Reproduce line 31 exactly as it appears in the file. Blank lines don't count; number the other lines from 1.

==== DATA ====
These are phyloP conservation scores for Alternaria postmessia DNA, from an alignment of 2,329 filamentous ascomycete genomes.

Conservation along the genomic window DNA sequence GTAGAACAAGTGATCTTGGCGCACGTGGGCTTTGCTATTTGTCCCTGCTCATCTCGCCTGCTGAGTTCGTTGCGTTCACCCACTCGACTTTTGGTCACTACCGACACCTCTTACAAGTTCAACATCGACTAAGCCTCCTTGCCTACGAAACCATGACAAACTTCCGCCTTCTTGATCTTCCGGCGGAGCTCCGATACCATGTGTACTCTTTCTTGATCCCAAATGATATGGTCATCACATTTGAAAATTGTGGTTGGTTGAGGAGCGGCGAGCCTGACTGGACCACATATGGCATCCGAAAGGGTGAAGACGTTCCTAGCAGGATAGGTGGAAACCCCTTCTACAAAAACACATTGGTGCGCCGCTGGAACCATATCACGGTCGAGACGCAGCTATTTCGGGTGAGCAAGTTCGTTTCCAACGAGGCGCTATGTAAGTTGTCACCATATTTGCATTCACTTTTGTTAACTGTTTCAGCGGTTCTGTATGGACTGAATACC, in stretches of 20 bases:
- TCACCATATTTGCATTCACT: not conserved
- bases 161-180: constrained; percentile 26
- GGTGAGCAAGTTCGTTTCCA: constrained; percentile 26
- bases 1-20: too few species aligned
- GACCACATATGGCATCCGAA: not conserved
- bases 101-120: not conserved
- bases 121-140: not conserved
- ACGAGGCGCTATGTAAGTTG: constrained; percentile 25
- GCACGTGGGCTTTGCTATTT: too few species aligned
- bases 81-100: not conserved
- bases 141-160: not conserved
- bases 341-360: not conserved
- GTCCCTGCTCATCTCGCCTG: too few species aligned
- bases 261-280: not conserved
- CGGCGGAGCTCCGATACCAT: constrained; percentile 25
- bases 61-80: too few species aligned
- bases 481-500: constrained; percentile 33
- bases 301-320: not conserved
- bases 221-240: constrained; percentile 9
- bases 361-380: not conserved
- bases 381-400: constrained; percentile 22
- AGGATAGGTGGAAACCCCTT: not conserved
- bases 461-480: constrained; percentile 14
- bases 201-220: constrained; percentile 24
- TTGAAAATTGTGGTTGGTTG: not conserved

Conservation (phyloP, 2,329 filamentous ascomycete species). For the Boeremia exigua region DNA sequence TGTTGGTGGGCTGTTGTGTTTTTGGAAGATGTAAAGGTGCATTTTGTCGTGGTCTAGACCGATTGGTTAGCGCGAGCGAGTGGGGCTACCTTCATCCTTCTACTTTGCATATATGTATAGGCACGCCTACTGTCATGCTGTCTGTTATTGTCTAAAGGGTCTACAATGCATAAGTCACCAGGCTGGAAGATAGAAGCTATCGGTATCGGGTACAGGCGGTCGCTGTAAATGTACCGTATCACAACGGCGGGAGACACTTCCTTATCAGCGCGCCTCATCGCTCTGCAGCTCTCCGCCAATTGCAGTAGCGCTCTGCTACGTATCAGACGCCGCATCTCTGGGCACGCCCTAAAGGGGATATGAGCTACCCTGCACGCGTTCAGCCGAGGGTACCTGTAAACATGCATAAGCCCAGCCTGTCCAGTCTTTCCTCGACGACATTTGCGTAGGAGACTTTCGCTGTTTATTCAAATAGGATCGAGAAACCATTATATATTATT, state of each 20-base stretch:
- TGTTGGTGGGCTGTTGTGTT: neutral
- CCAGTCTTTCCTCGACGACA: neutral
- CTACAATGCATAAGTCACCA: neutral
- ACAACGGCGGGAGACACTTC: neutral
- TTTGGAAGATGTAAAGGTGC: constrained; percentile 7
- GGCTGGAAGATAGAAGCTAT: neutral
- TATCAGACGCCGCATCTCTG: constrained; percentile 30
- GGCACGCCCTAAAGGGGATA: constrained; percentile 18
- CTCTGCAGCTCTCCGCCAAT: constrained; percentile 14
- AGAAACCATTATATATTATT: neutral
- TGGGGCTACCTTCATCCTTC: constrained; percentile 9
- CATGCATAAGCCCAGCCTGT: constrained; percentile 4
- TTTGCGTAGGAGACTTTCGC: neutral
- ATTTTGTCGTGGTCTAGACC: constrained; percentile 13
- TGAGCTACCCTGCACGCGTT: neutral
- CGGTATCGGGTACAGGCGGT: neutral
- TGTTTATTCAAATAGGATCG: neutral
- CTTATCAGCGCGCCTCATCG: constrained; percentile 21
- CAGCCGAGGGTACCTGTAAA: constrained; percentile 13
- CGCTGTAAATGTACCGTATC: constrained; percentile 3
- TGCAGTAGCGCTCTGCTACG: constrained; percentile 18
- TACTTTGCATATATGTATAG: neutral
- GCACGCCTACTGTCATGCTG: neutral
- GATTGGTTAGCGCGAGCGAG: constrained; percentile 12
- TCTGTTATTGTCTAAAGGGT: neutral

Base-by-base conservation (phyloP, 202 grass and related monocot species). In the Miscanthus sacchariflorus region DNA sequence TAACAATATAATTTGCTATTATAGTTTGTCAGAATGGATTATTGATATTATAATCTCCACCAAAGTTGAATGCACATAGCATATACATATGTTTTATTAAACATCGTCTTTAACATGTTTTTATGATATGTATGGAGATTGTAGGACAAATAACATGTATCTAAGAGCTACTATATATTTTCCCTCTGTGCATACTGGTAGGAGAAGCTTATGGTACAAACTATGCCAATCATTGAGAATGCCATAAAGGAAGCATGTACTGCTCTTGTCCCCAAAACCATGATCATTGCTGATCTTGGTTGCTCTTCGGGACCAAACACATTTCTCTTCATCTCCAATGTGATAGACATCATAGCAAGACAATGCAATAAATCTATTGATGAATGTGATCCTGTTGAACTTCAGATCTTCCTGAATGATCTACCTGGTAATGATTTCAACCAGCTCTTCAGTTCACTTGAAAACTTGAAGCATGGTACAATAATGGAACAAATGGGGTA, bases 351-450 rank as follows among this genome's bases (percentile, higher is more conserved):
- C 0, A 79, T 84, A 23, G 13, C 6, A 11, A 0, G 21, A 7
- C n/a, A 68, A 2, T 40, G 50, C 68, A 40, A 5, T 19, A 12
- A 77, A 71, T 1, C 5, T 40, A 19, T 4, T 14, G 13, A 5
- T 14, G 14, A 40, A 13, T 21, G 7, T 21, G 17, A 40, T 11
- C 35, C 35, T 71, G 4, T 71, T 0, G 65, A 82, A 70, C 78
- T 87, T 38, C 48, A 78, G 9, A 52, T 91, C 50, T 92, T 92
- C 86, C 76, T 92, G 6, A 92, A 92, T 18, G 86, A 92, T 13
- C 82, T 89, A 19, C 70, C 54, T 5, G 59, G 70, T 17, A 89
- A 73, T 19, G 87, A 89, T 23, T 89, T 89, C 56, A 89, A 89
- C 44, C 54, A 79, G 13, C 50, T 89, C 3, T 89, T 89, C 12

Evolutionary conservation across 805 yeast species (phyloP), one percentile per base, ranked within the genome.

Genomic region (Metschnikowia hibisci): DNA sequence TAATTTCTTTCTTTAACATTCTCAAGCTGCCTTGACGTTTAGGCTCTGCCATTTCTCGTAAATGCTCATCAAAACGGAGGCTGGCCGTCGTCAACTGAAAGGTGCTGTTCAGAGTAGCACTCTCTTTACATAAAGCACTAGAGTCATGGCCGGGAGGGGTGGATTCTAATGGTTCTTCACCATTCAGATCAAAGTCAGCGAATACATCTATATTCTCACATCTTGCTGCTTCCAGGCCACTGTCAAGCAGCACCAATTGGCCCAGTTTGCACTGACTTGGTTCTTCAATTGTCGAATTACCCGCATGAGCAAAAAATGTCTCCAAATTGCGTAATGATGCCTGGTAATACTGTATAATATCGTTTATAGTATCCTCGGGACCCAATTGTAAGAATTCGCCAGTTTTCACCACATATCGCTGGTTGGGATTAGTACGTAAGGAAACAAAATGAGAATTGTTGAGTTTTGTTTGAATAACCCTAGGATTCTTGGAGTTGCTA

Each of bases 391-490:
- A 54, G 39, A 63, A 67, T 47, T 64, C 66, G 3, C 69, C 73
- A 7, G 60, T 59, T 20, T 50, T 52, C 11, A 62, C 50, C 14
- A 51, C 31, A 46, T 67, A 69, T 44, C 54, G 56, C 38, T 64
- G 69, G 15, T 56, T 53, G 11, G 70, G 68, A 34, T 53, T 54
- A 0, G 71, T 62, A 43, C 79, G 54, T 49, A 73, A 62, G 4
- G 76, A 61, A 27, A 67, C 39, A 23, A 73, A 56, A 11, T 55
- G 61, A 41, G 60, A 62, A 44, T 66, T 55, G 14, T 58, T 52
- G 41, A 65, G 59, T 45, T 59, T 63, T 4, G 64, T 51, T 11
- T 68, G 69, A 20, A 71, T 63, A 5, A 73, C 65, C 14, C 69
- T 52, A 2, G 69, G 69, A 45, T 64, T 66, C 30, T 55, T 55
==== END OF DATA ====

- CTACAATGCATAAGTCACCA: neutral